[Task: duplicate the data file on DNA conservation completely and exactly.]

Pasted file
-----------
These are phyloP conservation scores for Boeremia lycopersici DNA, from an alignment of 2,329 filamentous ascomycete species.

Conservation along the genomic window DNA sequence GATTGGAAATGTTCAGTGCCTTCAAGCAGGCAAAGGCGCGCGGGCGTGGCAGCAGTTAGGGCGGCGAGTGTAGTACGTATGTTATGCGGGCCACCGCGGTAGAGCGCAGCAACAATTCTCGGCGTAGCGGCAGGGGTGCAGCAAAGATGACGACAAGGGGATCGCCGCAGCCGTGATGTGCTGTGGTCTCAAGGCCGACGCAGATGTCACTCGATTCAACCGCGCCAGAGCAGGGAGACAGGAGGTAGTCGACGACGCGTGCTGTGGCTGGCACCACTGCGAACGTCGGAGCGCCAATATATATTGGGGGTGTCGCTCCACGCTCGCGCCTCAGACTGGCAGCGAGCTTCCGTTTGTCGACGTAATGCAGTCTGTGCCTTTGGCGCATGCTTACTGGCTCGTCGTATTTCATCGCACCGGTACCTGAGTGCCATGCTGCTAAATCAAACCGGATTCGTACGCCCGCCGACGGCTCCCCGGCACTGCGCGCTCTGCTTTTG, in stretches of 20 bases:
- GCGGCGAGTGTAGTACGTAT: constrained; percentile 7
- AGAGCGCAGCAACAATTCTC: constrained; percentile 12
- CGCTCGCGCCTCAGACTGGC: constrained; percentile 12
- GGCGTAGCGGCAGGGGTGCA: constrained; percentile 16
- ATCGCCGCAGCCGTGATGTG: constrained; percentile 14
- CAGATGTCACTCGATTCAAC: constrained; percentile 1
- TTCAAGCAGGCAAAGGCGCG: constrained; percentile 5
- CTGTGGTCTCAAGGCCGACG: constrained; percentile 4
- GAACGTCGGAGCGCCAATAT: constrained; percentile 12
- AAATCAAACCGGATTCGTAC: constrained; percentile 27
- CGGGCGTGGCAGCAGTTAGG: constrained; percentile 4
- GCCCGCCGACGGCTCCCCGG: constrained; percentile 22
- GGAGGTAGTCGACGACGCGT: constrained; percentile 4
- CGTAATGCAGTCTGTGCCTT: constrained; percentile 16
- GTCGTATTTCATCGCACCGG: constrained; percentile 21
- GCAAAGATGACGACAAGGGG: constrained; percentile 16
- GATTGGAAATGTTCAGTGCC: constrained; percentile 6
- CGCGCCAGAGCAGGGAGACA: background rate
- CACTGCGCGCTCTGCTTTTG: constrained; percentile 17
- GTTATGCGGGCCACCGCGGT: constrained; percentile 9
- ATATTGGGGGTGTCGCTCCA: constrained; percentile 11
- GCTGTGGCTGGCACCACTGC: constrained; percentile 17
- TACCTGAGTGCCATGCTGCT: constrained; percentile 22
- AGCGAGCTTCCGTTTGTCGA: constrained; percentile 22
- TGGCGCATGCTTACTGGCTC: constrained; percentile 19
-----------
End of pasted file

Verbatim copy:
These are phyloP conservation scores for Boeremia lycopersici DNA, from an alignment of 2,329 filamentous ascomycete species.

Conservation along the genomic window DNA sequence GATTGGAAATGTTCAGTGCCTTCAAGCAGGCAAAGGCGCGCGGGCGTGGCAGCAGTTAGGGCGGCGAGTGTAGTACGTATGTTATGCGGGCCACCGCGGTAGAGCGCAGCAACAATTCTCGGCGTAGCGGCAGGGGTGCAGCAAAGATGACGACAAGGGGATCGCCGCAGCCGTGATGTGCTGTGGTCTCAAGGCCGACGCAGATGTCACTCGATTCAACCGCGCCAGAGCAGGGAGACAGGAGGTAGTCGACGACGCGTGCTGTGGCTGGCACCACTGCGAACGTCGGAGCGCCAATATATATTGGGGGTGTCGCTCCACGCTCGCGCCTCAGACTGGCAGCGAGCTTCCGTTTGTCGACGTAATGCAGTCTGTGCCTTTGGCGCATGCTTACTGGCTCGTCGTATTTCATCGCACCGGTACCTGAGTGCCATGCTGCTAAATCAAACCGGATTCGTACGCCCGCCGACGGCTCCCCGGCACTGCGCGCTCTGCTTTTG, in stretches of 20 bases:
- GCGGCGAGTGTAGTACGTAT: constrained; percentile 7
- AGAGCGCAGCAACAATTCTC: constrained; percentile 12
- CGCTCGCGCCTCAGACTGGC: constrained; percentile 12
- GGCGTAGCGGCAGGGGTGCA: constrained; percentile 16
- ATCGCCGCAGCCGTGATGTG: constrained; percentile 14
- CAGATGTCACTCGATTCAAC: constrained; percentile 1
- TTCAAGCAGGCAAAGGCGCG: constrained; percentile 5
- CTGTGGTCTCAAGGCCGACG: constrained; percentile 4
- GAACGTCGGAGCGCCAATAT: constrained; percentile 12
- AAATCAAACCGGATTCGTAC: constrained; percentile 27
- CGGGCGTGGCAGCAGTTAGG: constrained; percentile 4
- GCCCGCCGACGGCTCCCCGG: constrained; percentile 22
- GGAGGTAGTCGACGACGCGT: constrained; percentile 4
- CGTAATGCAGTCTGTGCCTT: constrained; percentile 16
- GTCGTATTTCATCGCACCGG: constrained; percentile 21
- GCAAAGATGACGACAAGGGG: constrained; percentile 16
- GATTGGAAATGTTCAGTGCC: constrained; percentile 6
- CGCGCCAGAGCAGGGAGACA: background rate
- CACTGCGCGCTCTGCTTTTG: constrained; percentile 17
- GTTATGCGGGCCACCGCGGT: constrained; percentile 9
- ATATTGGGGGTGTCGCTCCA: constrained; percentile 11
- GCTGTGGCTGGCACCACTGC: constrained; percentile 17
- TACCTGAGTGCCATGCTGCT: constrained; percentile 22
- AGCGAGCTTCCGTTTGTCGA: constrained; percentile 22
- TGGCGCATGCTTACTGGCTC: constrained; percentile 19